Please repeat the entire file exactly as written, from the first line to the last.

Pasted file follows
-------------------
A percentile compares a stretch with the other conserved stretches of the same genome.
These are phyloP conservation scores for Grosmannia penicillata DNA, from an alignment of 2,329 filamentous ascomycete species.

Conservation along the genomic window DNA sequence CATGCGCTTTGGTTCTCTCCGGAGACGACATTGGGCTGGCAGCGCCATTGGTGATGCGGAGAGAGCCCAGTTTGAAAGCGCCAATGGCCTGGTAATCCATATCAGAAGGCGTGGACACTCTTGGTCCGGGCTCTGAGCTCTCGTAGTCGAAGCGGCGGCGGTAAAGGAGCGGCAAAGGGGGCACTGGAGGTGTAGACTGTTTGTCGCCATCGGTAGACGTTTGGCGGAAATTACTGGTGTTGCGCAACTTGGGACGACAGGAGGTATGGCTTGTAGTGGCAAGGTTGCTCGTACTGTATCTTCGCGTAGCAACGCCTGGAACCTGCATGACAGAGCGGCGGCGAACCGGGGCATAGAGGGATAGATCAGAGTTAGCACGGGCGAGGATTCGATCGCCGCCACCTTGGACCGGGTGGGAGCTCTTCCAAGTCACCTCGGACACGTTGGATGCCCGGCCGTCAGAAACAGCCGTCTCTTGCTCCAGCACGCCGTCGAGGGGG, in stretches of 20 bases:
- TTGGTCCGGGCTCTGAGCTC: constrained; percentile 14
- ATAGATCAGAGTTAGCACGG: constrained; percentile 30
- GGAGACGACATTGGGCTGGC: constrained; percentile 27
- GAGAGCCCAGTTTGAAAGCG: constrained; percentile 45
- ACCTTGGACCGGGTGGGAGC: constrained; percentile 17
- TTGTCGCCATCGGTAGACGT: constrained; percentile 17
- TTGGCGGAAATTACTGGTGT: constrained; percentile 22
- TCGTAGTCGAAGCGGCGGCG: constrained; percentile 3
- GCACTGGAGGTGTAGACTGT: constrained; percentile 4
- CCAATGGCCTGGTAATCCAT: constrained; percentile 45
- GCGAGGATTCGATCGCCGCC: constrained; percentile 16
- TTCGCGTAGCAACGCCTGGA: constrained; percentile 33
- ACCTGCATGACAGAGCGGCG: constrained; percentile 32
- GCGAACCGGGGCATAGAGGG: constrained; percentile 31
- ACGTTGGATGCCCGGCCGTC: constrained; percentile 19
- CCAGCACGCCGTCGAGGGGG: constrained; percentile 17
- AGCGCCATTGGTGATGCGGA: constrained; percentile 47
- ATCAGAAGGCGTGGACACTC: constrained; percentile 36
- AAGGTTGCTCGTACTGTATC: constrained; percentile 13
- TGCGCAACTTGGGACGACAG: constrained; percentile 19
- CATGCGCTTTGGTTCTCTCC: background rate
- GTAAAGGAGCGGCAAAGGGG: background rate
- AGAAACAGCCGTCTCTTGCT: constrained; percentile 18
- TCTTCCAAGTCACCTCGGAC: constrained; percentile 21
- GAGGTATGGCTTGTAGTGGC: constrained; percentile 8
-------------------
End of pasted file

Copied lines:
A percentile compares a stretch with the other conserved stretches of the same genome.
These are phyloP conservation scores for Grosmannia penicillata DNA, from an alignment of 2,329 filamentous ascomycete species.

Conservation along the genomic window DNA sequence CATGCGCTTTGGTTCTCTCCGGAGACGACATTGGGCTGGCAGCGCCATTGGTGATGCGGAGAGAGCCCAGTTTGAAAGCGCCAATGGCCTGGTAATCCATATCAGAAGGCGTGGACACTCTTGGTCCGGGCTCTGAGCTCTCGTAGTCGAAGCGGCGGCGGTAAAGGAGCGGCAAAGGGGGCACTGGAGGTGTAGACTGTTTGTCGCCATCGGTAGACGTTTGGCGGAAATTACTGGTGTTGCGCAACTTGGGACGACAGGAGGTATGGCTTGTAGTGGCAAGGTTGCTCGTACTGTATCTTCGCGTAGCAACGCCTGGAACCTGCATGACAGAGCGGCGGCGAACCGGGGCATAGAGGGATAGATCAGAGTTAGCACGGGCGAGGATTCGATCGCCGCCACCTTGGACCGGGTGGGAGCTCTTCCAAGTCACCTCGGACACGTTGGATGCCCGGCCGTCAGAAACAGCCGTCTCTTGCTCCAGCACGCCGTCGAGGGGG, in stretches of 20 bases:
- TTGGTCCGGGCTCTGAGCTC: constrained; percentile 14
- ATAGATCAGAGTTAGCACGG: constrained; percentile 30
- GGAGACGACATTGGGCTGGC: constrained; percentile 27
- GAGAGCCCAGTTTGAAAGCG: constrained; percentile 45
- ACCTTGGACCGGGTGGGAGC: constrained; percentile 17
- TTGTCGCCATCGGTAGACGT: constrained; percentile 17
- TTGGCGGAAATTACTGGTGT: constrained; percentile 22
- TCGTAGTCGAAGCGGCGGCG: constrained; percentile 3
- GCACTGGAGGTGTAGACTGT: constrained; percentile 4
- CCAATGGCCTGGTAATCCAT: constrained; percentile 45
- GCGAGGATTCGATCGCCGCC: constrained; percentile 16
- TTCGCGTAGCAACGCCTGGA: constrained; percentile 33
- ACCTGCATGACAGAGCGGCG: constrained; percentile 32
- GCGAACCGGGGCATAGAGGG: constrained; percentile 31
- ACGTTGGATGCCCGGCCGTC: constrained; percentile 19
- CCAGCACGCCGTCGAGGGGG: constrained; percentile 17
- AGCGCCATTGGTGATGCGGA: constrained; percentile 47
- ATCAGAAGGCGTGGACACTC: constrained; percentile 36
- AAGGTTGCTCGTACTGTATC: constrained; percentile 13
- TGCGCAACTTGGGACGACAG: constrained; percentile 19
- CATGCGCTTTGGTTCTCTCC: background rate
- GTAAAGGAGCGGCAAAGGGG: background rate
- AGAAACAGCCGTCTCTTGCT: constrained; percentile 18
- TCTTCCAAGTCACCTCGGAC: constrained; percentile 21
- GAGGTATGGCTTGTAGTGGC: constrained; percentile 8